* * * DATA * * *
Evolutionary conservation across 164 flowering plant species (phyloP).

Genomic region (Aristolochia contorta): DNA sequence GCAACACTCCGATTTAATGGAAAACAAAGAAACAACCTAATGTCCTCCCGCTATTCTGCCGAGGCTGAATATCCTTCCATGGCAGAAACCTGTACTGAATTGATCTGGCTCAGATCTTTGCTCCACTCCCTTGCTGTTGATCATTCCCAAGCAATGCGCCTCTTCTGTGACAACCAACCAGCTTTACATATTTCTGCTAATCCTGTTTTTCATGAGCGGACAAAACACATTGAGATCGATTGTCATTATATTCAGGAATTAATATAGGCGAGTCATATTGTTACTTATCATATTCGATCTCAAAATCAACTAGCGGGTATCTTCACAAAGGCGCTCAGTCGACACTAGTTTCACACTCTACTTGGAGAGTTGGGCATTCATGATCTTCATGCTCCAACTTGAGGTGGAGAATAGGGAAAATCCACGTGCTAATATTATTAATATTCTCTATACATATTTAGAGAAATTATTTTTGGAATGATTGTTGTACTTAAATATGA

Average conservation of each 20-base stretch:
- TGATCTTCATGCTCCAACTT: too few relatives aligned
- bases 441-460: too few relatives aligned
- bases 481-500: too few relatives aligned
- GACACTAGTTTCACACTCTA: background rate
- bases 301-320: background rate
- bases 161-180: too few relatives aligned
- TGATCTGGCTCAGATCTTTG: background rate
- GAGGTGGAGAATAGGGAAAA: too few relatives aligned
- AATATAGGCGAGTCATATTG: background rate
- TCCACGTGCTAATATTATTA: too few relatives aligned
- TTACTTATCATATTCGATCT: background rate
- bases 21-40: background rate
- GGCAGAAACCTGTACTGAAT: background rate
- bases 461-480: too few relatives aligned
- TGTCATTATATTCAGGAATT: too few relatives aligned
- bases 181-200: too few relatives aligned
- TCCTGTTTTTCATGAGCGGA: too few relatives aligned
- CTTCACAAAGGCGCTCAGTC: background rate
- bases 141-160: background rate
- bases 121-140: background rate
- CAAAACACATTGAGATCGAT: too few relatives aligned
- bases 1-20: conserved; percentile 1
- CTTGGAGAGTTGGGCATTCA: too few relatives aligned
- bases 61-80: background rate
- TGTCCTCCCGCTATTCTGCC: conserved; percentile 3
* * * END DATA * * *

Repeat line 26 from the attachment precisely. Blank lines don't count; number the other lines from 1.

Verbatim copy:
- CTTGGAGAGTTGGGCATTCA: too few relatives aligned